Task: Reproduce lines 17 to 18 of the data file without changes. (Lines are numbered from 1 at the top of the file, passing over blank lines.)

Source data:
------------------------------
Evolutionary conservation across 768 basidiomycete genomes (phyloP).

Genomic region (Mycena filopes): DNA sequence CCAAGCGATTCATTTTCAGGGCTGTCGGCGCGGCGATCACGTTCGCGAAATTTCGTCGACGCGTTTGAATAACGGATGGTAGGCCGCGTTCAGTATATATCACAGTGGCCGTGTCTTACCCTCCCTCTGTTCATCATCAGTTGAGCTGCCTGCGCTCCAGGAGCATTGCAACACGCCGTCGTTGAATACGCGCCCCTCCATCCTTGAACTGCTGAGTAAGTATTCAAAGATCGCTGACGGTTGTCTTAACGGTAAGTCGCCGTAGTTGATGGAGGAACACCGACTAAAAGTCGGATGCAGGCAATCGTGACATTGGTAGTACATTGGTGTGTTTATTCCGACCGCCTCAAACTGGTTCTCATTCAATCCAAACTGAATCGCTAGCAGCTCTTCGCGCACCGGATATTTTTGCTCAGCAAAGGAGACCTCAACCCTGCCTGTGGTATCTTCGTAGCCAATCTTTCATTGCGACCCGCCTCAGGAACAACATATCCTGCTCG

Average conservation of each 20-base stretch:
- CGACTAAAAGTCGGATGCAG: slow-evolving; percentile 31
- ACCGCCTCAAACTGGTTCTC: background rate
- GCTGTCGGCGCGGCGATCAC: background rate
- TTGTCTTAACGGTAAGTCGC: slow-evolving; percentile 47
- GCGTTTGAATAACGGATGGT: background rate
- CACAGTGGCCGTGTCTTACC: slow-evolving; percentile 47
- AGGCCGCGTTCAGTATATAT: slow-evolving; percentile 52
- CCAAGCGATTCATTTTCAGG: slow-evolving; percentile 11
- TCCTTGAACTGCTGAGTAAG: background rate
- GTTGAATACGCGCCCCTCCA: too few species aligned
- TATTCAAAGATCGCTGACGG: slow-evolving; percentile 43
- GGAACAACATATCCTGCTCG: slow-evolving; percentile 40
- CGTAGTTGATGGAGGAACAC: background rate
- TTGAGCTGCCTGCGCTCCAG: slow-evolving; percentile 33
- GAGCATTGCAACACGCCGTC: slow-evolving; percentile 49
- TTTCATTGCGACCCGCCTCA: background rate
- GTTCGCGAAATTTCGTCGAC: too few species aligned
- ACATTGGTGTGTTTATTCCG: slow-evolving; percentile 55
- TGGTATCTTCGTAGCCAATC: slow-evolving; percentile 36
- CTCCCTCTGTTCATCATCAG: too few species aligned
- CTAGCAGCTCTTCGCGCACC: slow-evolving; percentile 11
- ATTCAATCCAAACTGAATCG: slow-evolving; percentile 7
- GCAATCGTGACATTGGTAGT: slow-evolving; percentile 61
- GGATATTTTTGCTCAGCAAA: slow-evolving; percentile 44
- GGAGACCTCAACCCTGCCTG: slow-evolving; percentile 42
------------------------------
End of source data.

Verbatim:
- TTGAGCTGCCTGCGCTCCAG: slow-evolving; percentile 33
- GAGCATTGCAACACGCCGTC: slow-evolving; percentile 49